“They also call out my name (Chen) in a goat-like voice sometimes for no reason. No idea how it started but now it’s just best to ignore it. I still respond though to amuse them. People crack jokes about Chinese people all the time, I’m running out of jokes to come back at them.”

But soon in mid-March, it was starting to get hard, many of the recruits that Danny had started with dropped out

And in his letter, he said “People here are leaving left and right now, everyone is getting stress fractures and broken legs,”

 “All of the weaker people have either left or gone home for 30 days to heal. Now I’m the weakest one left.”

He eventually completed his basic training at Fort Benning, Georgia in April 2011,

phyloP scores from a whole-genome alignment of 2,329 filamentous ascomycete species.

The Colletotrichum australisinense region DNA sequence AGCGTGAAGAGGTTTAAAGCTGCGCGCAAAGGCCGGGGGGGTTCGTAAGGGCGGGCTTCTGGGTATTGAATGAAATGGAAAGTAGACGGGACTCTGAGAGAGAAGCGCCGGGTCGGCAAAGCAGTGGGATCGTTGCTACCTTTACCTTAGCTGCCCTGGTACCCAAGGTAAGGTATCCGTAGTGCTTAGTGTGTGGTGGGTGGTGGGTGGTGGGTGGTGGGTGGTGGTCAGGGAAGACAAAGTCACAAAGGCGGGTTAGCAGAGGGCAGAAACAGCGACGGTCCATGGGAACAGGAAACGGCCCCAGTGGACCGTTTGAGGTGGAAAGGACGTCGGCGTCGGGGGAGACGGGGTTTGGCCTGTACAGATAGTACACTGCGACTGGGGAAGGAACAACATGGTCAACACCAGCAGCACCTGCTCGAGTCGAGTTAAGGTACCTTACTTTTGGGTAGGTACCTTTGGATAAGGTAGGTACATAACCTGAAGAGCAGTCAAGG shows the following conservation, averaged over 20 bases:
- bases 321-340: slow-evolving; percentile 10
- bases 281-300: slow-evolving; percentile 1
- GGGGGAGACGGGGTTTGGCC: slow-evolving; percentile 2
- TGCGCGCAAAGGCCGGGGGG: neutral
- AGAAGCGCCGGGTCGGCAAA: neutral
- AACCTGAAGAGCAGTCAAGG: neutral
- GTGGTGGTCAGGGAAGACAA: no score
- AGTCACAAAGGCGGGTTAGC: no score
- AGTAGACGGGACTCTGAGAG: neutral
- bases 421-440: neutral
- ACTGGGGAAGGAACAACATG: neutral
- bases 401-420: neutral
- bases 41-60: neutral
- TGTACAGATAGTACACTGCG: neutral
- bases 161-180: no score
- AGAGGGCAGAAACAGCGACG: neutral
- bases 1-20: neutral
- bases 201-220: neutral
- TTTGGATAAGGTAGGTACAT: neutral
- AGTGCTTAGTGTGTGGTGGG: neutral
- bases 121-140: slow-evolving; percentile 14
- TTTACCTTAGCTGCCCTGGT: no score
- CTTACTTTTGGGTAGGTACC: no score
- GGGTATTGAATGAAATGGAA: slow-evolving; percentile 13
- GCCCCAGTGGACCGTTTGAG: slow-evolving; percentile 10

In August, he was deployed with his unit to Kandahar Province in Afghanistan in a place known as the Palace

Danny Chen turned 19 years old at Fort Wainwright in Alaska, a new member of the 1st Stryker Brigade Combat Team, known as the “Arctic Wolves.”

When he arrived, Chen was at the bottom of the social hierarchy:

He was a newcomer, a teenage,r and was Chinese American

His superiors had considered him not fit enough when he arrived, and coz of that they forced excessive physical exercise: push-ups, flutter-kicks, sit-ups while carrying a sandbag

Danny was allegedly harassed and humiliated almost every day and they would constantly use racial slurs. They forced him to do push-ups with a mouthful of water, refusing to let him swallow or spit any out.

And, on September 27, a sergeant allegedly yanked him out of bed and dragged him across about 50 yards of gravel toward a shower trailer as punishment for forgetting to turn off the water pump. He endured bruises and cuts on his back.